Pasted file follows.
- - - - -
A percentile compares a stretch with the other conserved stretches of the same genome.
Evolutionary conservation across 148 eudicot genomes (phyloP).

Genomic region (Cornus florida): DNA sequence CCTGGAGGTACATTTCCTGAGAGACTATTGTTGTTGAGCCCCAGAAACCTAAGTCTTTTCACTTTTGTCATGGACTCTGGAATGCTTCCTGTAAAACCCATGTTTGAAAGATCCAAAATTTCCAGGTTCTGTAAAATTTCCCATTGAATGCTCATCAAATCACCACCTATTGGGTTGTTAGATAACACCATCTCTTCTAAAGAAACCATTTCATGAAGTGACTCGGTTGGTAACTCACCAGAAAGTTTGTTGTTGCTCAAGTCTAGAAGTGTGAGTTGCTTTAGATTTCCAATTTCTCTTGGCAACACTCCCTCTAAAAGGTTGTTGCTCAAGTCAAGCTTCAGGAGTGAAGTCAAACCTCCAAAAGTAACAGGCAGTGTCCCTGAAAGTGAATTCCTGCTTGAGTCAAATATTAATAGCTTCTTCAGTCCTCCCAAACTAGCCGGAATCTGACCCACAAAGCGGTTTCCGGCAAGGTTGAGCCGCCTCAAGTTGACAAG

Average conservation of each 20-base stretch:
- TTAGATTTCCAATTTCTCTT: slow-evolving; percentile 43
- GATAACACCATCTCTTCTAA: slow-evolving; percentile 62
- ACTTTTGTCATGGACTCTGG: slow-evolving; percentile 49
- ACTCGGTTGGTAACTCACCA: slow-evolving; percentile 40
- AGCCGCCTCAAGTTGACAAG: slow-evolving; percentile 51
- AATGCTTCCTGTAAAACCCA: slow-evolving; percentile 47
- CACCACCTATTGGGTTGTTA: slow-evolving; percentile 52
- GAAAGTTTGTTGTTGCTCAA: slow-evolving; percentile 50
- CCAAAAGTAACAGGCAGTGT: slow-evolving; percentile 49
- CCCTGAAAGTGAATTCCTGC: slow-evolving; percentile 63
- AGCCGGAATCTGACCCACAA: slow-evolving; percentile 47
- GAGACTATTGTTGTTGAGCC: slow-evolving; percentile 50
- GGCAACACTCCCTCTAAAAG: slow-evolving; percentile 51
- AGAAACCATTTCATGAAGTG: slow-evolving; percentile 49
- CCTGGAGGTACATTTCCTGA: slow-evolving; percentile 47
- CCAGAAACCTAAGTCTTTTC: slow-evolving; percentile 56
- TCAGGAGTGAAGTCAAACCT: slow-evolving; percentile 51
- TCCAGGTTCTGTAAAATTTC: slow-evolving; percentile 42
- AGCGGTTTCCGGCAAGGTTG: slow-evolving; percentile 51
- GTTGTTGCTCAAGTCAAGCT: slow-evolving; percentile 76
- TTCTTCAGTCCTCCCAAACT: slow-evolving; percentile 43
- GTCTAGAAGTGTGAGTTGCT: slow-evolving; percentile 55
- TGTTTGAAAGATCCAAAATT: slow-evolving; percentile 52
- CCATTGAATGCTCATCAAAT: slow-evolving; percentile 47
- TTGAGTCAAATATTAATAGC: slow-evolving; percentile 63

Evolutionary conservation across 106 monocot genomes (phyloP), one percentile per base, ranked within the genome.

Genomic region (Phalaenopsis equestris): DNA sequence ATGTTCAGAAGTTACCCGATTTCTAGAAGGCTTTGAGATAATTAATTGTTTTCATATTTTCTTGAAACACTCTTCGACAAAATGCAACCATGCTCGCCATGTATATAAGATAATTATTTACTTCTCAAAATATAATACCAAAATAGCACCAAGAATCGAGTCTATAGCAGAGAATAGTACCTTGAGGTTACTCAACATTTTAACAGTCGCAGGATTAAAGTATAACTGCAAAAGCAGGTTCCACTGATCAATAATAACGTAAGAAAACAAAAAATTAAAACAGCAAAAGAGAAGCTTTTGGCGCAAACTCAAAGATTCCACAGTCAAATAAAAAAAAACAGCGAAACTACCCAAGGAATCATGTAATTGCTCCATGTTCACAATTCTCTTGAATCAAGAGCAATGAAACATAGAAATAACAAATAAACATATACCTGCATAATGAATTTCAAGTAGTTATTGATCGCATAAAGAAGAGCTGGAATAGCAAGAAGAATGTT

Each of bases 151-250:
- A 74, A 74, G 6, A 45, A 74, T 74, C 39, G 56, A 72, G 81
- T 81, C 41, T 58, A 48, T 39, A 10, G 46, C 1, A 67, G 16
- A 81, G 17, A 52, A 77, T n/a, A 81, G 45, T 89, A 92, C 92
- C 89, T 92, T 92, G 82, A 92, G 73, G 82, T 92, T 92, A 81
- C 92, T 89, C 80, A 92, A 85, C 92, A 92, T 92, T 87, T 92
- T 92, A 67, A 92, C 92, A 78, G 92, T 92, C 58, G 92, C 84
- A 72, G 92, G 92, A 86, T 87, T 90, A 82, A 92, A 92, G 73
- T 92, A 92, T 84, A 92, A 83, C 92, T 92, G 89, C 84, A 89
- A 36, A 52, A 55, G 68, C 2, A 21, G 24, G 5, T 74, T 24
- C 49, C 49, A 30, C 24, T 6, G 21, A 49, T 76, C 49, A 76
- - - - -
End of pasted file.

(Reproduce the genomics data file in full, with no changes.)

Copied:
A percentile compares a stretch with the other conserved stretches of the same genome.
Evolutionary conservation across 148 eudicot genomes (phyloP).

Genomic region (Cornus florida): DNA sequence CCTGGAGGTACATTTCCTGAGAGACTATTGTTGTTGAGCCCCAGAAACCTAAGTCTTTTCACTTTTGTCATGGACTCTGGAATGCTTCCTGTAAAACCCATGTTTGAAAGATCCAAAATTTCCAGGTTCTGTAAAATTTCCCATTGAATGCTCATCAAATCACCACCTATTGGGTTGTTAGATAACACCATCTCTTCTAAAGAAACCATTTCATGAAGTGACTCGGTTGGTAACTCACCAGAAAGTTTGTTGTTGCTCAAGTCTAGAAGTGTGAGTTGCTTTAGATTTCCAATTTCTCTTGGCAACACTCCCTCTAAAAGGTTGTTGCTCAAGTCAAGCTTCAGGAGTGAAGTCAAACCTCCAAAAGTAACAGGCAGTGTCCCTGAAAGTGAATTCCTGCTTGAGTCAAATATTAATAGCTTCTTCAGTCCTCCCAAACTAGCCGGAATCTGACCCACAAAGCGGTTTCCGGCAAGGTTGAGCCGCCTCAAGTTGACAAG

Average conservation of each 20-base stretch:
- TTAGATTTCCAATTTCTCTT: slow-evolving; percentile 43
- GATAACACCATCTCTTCTAA: slow-evolving; percentile 62
- ACTTTTGTCATGGACTCTGG: slow-evolving; percentile 49
- ACTCGGTTGGTAACTCACCA: slow-evolving; percentile 40
- AGCCGCCTCAAGTTGACAAG: slow-evolving; percentile 51
- AATGCTTCCTGTAAAACCCA: slow-evolving; percentile 47
- CACCACCTATTGGGTTGTTA: slow-evolving; percentile 52
- GAAAGTTTGTTGTTGCTCAA: slow-evolving; percentile 50
- CCAAAAGTAACAGGCAGTGT: slow-evolving; percentile 49
- CCCTGAAAGTGAATTCCTGC: slow-evolving; percentile 63
- AGCCGGAATCTGACCCACAA: slow-evolving; percentile 47
- GAGACTATTGTTGTTGAGCC: slow-evolving; percentile 50
- GGCAACACTCCCTCTAAAAG: slow-evolving; percentile 51
- AGAAACCATTTCATGAAGTG: slow-evolving; percentile 49
- CCTGGAGGTACATTTCCTGA: slow-evolving; percentile 47
- CCAGAAACCTAAGTCTTTTC: slow-evolving; percentile 56
- TCAGGAGTGAAGTCAAACCT: slow-evolving; percentile 51
- TCCAGGTTCTGTAAAATTTC: slow-evolving; percentile 42
- AGCGGTTTCCGGCAAGGTTG: slow-evolving; percentile 51
- GTTGTTGCTCAAGTCAAGCT: slow-evolving; percentile 76
- TTCTTCAGTCCTCCCAAACT: slow-evolving; percentile 43
- GTCTAGAAGTGTGAGTTGCT: slow-evolving; percentile 55
- TGTTTGAAAGATCCAAAATT: slow-evolving; percentile 52
- CCATTGAATGCTCATCAAAT: slow-evolving; percentile 47
- TTGAGTCAAATATTAATAGC: slow-evolving; percentile 63

Evolutionary conservation across 106 monocot genomes (phyloP), one percentile per base, ranked within the genome.

Genomic region (Phalaenopsis equestris): DNA sequence ATGTTCAGAAGTTACCCGATTTCTAGAAGGCTTTGAGATAATTAATTGTTTTCATATTTTCTTGAAACACTCTTCGACAAAATGCAACCATGCTCGCCATGTATATAAGATAATTATTTACTTCTCAAAATATAATACCAAAATAGCACCAAGAATCGAGTCTATAGCAGAGAATAGTACCTTGAGGTTACTCAACATTTTAACAGTCGCAGGATTAAAGTATAACTGCAAAAGCAGGTTCCACTGATCAATAATAACGTAAGAAAACAAAAAATTAAAACAGCAAAAGAGAAGCTTTTGGCGCAAACTCAAAGATTCCACAGTCAAATAAAAAAAAACAGCGAAACTACCCAAGGAATCATGTAATTGCTCCATGTTCACAATTCTCTTGAATCAAGAGCAATGAAACATAGAAATAACAAATAAACATATACCTGCATAATGAATTTCAAGTAGTTATTGATCGCATAAAGAAGAGCTGGAATAGCAAGAAGAATGTT

Each of bases 151-250:
- A 74, A 74, G 6, A 45, A 74, T 74, C 39, G 56, A 72, G 81
- T 81, C 41, T 58, A 48, T 39, A 10, G 46, C 1, A 67, G 16
- A 81, G 17, A 52, A 77, T n/a, A 81, G 45, T 89, A 92, C 92
- C 89, T 92, T 92, G 82, A 92, G 73, G 82, T 92, T 92, A 81
- C 92, T 89, C 80, A 92, A 85, C 92, A 92, T 92, T 87, T 92
- T 92, A 67, A 92, C 92, A 78, G 92, T 92, C 58, G 92, C 84
- A 72, G 92, G 92, A 86, T 87, T 90, A 82, A 92, A 92, G 73
- T 92, A 92, T 84, A 92, A 83, C 92, T 92, G 89, C 84, A 89
- A 36, A 52, A 55, G 68, C 2, A 21, G 24, G 5, T 74, T 24
- C 49, C 49, A 30, C 24, T 6, G 21, A 49, T 76, C 49, A 76